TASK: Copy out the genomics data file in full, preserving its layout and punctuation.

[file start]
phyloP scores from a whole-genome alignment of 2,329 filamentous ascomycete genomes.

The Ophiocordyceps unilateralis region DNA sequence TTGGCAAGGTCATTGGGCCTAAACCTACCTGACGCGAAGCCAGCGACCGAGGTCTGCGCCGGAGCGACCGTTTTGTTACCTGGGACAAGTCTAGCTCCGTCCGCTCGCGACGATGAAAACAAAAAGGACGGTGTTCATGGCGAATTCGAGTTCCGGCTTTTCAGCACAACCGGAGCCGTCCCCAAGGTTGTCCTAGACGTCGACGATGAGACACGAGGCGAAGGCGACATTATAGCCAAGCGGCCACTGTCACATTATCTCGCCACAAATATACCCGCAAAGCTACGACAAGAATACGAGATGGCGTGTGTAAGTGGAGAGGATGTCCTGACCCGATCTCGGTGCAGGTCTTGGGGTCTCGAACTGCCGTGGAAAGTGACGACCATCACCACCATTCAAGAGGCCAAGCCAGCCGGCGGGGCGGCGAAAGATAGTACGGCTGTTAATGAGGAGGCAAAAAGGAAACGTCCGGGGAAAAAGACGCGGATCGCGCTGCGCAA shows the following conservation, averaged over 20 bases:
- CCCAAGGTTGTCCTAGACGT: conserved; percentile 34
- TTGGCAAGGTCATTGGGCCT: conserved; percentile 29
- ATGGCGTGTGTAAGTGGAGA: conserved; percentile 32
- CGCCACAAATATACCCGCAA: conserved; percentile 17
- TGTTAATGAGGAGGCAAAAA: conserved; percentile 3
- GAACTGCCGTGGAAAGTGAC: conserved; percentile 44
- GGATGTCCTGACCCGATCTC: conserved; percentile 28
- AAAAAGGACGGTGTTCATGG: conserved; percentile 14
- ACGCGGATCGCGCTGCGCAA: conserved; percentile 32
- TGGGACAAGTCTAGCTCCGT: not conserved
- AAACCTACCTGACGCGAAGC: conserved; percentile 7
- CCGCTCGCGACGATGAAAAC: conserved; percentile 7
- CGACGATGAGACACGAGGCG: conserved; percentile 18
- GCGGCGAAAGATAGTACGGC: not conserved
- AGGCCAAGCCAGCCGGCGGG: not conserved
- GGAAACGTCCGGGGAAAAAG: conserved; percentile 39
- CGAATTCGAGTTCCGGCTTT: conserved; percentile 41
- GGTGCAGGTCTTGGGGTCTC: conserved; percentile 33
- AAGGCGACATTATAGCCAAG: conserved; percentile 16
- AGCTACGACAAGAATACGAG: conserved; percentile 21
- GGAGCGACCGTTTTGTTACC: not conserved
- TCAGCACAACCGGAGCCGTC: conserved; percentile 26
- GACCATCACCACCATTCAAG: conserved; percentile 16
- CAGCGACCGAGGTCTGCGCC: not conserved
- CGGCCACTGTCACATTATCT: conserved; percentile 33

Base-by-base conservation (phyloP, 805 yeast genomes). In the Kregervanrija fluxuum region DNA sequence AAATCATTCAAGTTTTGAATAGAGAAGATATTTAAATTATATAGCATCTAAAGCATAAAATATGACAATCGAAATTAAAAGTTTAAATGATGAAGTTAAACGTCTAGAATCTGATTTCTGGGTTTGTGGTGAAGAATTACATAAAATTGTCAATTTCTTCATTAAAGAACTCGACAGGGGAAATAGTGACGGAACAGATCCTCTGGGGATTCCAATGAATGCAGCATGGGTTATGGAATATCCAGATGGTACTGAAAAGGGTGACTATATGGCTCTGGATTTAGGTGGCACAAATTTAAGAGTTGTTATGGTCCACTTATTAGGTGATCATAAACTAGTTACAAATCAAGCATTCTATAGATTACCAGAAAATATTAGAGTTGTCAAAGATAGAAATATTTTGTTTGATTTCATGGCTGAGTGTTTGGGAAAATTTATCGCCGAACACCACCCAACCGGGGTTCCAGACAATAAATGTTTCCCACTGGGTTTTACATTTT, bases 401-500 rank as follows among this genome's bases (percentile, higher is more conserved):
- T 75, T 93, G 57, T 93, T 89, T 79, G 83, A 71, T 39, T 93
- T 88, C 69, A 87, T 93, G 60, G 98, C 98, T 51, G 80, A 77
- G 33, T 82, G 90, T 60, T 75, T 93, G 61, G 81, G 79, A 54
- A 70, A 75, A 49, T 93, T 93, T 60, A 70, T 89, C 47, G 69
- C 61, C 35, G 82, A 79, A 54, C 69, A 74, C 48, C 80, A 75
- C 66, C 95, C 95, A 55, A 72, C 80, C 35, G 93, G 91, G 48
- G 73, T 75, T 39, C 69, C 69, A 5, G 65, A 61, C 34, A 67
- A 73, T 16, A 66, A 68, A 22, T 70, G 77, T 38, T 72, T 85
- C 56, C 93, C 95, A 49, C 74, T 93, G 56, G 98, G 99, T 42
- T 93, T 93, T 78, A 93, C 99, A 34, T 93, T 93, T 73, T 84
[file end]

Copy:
phyloP scores from a whole-genome alignment of 2,329 filamentous ascomycete genomes.

The Ophiocordyceps unilateralis region DNA sequence TTGGCAAGGTCATTGGGCCTAAACCTACCTGACGCGAAGCCAGCGACCGAGGTCTGCGCCGGAGCGACCGTTTTGTTACCTGGGACAAGTCTAGCTCCGTCCGCTCGCGACGATGAAAACAAAAAGGACGGTGTTCATGGCGAATTCGAGTTCCGGCTTTTCAGCACAACCGGAGCCGTCCCCAAGGTTGTCCTAGACGTCGACGATGAGACACGAGGCGAAGGCGACATTATAGCCAAGCGGCCACTGTCACATTATCTCGCCACAAATATACCCGCAAAGCTACGACAAGAATACGAGATGGCGTGTGTAAGTGGAGAGGATGTCCTGACCCGATCTCGGTGCAGGTCTTGGGGTCTCGAACTGCCGTGGAAAGTGACGACCATCACCACCATTCAAGAGGCCAAGCCAGCCGGCGGGGCGGCGAAAGATAGTACGGCTGTTAATGAGGAGGCAAAAAGGAAACGTCCGGGGAAAAAGACGCGGATCGCGCTGCGCAA shows the following conservation, averaged over 20 bases:
- CCCAAGGTTGTCCTAGACGT: conserved; percentile 34
- TTGGCAAGGTCATTGGGCCT: conserved; percentile 29
- ATGGCGTGTGTAAGTGGAGA: conserved; percentile 32
- CGCCACAAATATACCCGCAA: conserved; percentile 17
- TGTTAATGAGGAGGCAAAAA: conserved; percentile 3
- GAACTGCCGTGGAAAGTGAC: conserved; percentile 44
- GGATGTCCTGACCCGATCTC: conserved; percentile 28
- AAAAAGGACGGTGTTCATGG: conserved; percentile 14
- ACGCGGATCGCGCTGCGCAA: conserved; percentile 32
- TGGGACAAGTCTAGCTCCGT: not conserved
- AAACCTACCTGACGCGAAGC: conserved; percentile 7
- CCGCTCGCGACGATGAAAAC: conserved; percentile 7
- CGACGATGAGACACGAGGCG: conserved; percentile 18
- GCGGCGAAAGATAGTACGGC: not conserved
- AGGCCAAGCCAGCCGGCGGG: not conserved
- GGAAACGTCCGGGGAAAAAG: conserved; percentile 39
- CGAATTCGAGTTCCGGCTTT: conserved; percentile 41
- GGTGCAGGTCTTGGGGTCTC: conserved; percentile 33
- AAGGCGACATTATAGCCAAG: conserved; percentile 16
- AGCTACGACAAGAATACGAG: conserved; percentile 21
- GGAGCGACCGTTTTGTTACC: not conserved
- TCAGCACAACCGGAGCCGTC: conserved; percentile 26
- GACCATCACCACCATTCAAG: conserved; percentile 16
- CAGCGACCGAGGTCTGCGCC: not conserved
- CGGCCACTGTCACATTATCT: conserved; percentile 33

Base-by-base conservation (phyloP, 805 yeast genomes). In the Kregervanrija fluxuum region DNA sequence AAATCATTCAAGTTTTGAATAGAGAAGATATTTAAATTATATAGCATCTAAAGCATAAAATATGACAATCGAAATTAAAAGTTTAAATGATGAAGTTAAACGTCTAGAATCTGATTTCTGGGTTTGTGGTGAAGAATTACATAAAATTGTCAATTTCTTCATTAAAGAACTCGACAGGGGAAATAGTGACGGAACAGATCCTCTGGGGATTCCAATGAATGCAGCATGGGTTATGGAATATCCAGATGGTACTGAAAAGGGTGACTATATGGCTCTGGATTTAGGTGGCACAAATTTAAGAGTTGTTATGGTCCACTTATTAGGTGATCATAAACTAGTTACAAATCAAGCATTCTATAGATTACCAGAAAATATTAGAGTTGTCAAAGATAGAAATATTTTGTTTGATTTCATGGCTGAGTGTTTGGGAAAATTTATCGCCGAACACCACCCAACCGGGGTTCCAGACAATAAATGTTTCCCACTGGGTTTTACATTTT, bases 401-500 rank as follows among this genome's bases (percentile, higher is more conserved):
- T 75, T 93, G 57, T 93, T 89, T 79, G 83, A 71, T 39, T 93
- T 88, C 69, A 87, T 93, G 60, G 98, C 98, T 51, G 80, A 77
- G 33, T 82, G 90, T 60, T 75, T 93, G 61, G 81, G 79, A 54
- A 70, A 75, A 49, T 93, T 93, T 60, A 70, T 89, C 47, G 69
- C 61, C 35, G 82, A 79, A 54, C 69, A 74, C 48, C 80, A 75
- C 66, C 95, C 95, A 55, A 72, C 80, C 35, G 93, G 91, G 48
- G 73, T 75, T 39, C 69, C 69, A 5, G 65, A 61, C 34, A 67
- A 73, T 16, A 66, A 68, A 22, T 70, G 77, T 38, T 72, T 85
- C 56, C 93, C 95, A 49, C 74, T 93, G 56, G 98, G 99, T 42
- T 93, T 93, T 78, A 93, C 99, A 34, T 93, T 93, T 73, T 84